When I was seven I saw my mother save a young boy’s life.
We were at a Guy Fawkes night celebration at the school my sister and I attended. There was a huge bonfire and fireworks and many, many people, all sitting and talking in the darkness, waiting for the big fireworks show.
It was the first time I had ever seen a Catherine Wheel and I remember being mesmerised by its fiery beauty and the knowledge it was named after an instrument of torture. My growing grey matter tried to understand how something so incandescent could be named after something so punishing.
As I moved through the crowd larger fireworks went off and scared a few of the younger children. Not me though. I was fascinated by the bonfire and the legend of Guy Fawkes that my teacher had told us that afternoon.
I danced by the fire, desperate to throw some sort of fuel on the burning heap, and wondering where I could source some gunpowder, when from the corner of my eye, I saw my mother moving from her blanket on the grass. Aware she might be coming to tell me off, perhaps to step back from the fire and come and sit with her, I thought it best to head her off at the path.
As I moved towards her, I saw her turn at a sharp right angle and kneel down on the grass of the oval.
I watched as a circle of people moved around her and I heard her call for a doctor. I remember the frantic look on her face that somehow didn’t match her confident movements.
She leaned over a child, he was very young, and she was asking someone for something; a pen, a pencil? Anything.
And then I saw her put her hand into a small boys mouth and retch at something and then he sat up and started to cough.
I think a doctor in the crowd came over but by then the act was finished.
The child had swallowed his tongue and she had pulled it out again.
I heard her mumbling about how useless doctors were, not only in the hospital where she worked as a nurse but also when the shit goes down at an event.
I remember feeling cross on her behalf. Why was she the only one who helped? And I stared at the crowd accusingly.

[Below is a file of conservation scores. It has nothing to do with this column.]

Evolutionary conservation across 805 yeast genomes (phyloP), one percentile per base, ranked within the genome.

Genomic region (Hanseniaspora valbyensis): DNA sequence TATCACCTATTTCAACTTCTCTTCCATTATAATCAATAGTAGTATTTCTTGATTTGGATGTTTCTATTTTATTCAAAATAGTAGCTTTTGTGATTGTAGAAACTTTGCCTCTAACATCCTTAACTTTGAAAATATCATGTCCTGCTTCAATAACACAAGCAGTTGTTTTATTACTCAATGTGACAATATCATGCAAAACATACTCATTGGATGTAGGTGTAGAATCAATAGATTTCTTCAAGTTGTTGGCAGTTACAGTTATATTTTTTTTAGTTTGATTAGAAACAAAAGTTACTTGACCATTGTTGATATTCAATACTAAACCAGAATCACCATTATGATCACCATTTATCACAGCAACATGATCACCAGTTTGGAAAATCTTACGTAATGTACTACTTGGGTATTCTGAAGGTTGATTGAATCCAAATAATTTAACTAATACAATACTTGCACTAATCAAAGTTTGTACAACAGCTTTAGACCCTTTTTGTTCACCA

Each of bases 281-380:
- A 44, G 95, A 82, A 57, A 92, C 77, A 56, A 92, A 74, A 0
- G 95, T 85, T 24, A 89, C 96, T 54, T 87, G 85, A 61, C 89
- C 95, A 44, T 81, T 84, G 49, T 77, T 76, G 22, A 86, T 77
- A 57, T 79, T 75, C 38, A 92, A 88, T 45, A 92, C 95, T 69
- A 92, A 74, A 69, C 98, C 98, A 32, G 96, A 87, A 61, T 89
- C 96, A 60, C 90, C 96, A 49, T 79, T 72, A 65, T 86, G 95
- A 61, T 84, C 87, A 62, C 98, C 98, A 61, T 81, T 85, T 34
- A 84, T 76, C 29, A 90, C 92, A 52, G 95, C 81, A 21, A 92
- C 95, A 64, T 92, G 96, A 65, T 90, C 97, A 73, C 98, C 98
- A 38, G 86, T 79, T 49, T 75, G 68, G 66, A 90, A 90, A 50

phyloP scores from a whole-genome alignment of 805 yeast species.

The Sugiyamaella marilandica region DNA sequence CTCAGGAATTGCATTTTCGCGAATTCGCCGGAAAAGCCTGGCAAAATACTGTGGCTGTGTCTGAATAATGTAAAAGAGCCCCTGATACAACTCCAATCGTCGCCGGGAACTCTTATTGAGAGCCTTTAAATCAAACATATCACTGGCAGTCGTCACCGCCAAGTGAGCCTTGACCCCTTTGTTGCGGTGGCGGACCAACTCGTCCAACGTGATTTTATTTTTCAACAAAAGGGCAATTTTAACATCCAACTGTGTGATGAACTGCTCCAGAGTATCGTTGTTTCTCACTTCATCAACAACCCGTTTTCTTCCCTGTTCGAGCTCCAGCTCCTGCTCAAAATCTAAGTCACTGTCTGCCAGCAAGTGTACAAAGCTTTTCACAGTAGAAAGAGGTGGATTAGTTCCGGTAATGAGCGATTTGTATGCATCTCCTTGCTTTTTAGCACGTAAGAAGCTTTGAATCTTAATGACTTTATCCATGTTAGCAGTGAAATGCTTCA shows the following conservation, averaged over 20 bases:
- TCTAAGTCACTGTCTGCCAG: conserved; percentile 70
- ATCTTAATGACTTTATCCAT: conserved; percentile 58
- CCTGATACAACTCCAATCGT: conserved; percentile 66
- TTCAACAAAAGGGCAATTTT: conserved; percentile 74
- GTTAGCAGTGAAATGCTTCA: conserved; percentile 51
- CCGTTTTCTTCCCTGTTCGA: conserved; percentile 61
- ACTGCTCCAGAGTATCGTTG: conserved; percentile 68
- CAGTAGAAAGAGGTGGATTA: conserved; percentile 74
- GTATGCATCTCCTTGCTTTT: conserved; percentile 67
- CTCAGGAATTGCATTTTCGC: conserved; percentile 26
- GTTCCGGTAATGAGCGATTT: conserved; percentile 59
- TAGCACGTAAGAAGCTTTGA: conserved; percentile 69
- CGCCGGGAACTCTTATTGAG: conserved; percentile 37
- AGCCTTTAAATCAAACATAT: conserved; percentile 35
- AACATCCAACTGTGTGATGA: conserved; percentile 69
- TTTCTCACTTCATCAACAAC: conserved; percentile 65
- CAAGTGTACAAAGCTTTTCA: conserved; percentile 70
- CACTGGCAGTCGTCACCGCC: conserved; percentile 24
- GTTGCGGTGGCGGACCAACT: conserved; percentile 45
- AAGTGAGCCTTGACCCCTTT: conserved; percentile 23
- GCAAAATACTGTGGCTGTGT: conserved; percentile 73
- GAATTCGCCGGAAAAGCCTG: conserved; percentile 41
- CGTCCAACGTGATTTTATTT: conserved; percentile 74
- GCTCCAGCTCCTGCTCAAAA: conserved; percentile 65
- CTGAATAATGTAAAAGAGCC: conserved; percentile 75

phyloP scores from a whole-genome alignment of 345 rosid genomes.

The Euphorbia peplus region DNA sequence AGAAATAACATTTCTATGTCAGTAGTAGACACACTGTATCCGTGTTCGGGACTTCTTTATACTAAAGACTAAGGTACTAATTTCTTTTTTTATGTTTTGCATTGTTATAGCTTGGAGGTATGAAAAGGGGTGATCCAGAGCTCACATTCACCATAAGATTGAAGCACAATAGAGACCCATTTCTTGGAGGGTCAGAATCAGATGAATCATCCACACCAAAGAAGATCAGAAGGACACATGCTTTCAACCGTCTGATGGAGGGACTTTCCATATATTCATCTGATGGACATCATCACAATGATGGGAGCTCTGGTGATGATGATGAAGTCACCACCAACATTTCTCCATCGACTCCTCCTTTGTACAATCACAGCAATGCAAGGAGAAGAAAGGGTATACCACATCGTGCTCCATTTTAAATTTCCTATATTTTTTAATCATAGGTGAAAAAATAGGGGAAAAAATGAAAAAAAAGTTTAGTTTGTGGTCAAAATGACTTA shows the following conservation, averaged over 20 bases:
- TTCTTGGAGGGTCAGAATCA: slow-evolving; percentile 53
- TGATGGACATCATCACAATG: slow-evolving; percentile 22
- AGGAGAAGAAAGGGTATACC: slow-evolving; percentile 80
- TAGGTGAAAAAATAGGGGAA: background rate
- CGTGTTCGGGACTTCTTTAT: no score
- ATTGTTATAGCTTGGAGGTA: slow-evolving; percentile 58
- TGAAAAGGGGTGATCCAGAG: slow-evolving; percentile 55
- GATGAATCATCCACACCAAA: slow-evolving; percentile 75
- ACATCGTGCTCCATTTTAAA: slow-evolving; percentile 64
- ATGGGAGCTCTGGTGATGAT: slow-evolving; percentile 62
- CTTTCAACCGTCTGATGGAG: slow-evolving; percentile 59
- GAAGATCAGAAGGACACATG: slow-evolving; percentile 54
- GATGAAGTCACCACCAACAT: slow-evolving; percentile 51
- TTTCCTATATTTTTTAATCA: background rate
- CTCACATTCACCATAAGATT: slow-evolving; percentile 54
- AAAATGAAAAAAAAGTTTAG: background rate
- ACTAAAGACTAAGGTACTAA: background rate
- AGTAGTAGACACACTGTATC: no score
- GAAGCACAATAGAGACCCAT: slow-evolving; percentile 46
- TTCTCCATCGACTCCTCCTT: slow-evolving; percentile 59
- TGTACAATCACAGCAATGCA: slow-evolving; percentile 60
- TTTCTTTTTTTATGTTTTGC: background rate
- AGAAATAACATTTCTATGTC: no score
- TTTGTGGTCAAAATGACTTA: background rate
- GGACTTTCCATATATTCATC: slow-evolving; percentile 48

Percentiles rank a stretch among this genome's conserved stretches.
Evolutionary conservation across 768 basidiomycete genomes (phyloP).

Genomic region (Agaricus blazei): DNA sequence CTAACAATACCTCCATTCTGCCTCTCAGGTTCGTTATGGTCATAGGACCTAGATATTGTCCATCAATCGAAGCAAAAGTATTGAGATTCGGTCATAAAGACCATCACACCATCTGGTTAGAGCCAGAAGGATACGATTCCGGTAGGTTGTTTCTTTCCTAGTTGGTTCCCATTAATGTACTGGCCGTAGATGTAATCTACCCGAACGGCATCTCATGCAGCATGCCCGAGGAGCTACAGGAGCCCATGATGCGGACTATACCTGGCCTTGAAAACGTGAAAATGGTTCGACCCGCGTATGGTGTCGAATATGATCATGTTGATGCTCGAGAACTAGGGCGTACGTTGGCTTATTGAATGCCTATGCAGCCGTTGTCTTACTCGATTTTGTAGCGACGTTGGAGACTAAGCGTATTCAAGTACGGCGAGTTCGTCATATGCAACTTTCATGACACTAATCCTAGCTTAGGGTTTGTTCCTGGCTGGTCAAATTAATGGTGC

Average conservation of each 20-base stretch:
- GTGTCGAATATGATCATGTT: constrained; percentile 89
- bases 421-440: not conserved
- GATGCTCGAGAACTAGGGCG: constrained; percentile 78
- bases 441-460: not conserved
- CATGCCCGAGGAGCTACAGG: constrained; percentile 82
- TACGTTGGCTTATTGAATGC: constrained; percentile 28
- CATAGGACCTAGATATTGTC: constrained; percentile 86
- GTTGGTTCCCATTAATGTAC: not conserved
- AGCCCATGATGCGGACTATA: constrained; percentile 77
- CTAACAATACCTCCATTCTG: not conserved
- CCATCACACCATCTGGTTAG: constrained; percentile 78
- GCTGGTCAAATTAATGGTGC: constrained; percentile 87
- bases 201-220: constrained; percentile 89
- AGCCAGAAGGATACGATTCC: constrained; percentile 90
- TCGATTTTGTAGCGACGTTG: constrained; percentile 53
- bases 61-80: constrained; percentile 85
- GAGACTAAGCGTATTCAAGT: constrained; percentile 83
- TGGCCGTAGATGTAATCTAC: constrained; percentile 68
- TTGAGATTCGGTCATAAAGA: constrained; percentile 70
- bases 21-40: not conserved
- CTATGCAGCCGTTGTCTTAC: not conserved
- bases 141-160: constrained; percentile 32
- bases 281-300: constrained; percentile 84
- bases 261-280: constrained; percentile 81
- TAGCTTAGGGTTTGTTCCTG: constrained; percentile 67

Lucky she was there, I thought as I went back to admiring the Catherine Wheel and their shady history.
A week later I was riding my bike home, still trying to understand how you could swallow your tongue, when I saw a woman in our driveway, getting out of the car.
She went to the door and handed something to my mother. My mother was kind but dismissive, the way most medical professionals are when they are applauded and thanked for doing their job.
I watched this interchange as I wheeled my bike slowly up the driveway, and then the woman left after hugging my mother, and wiping away a tear.
I asked my mother who she was and what did she give her.
My mother pointed to two square, handmade lace doilies.
They were made from linen and didn’t look like the other doilies we had in the house.
‘They’re from Belgium,’ my mother answered brusquely and went back to her cup of tea.
Later she put them on the small cabinets in the ‘good room’, with the miniature Limoges plates displayed on top.
She never told me what she did for that boy that night. I never told her I saw what happened, but every Saturday when I dusted the house, I would shake those doilies out carefully and polish the wood they rested on. Then I would carefully lay them back on the cabinets, adjusting the plates so you could see the careful handiwork of the lace.
It was my small way of acknowledging what my mother did for that child.
These were the prizes my mother had won for saving a life and I wanted them to live a long and beautiful life.
She still has them in her house, but now the silver tea service rests on them.
They have survived.
Just like that boy.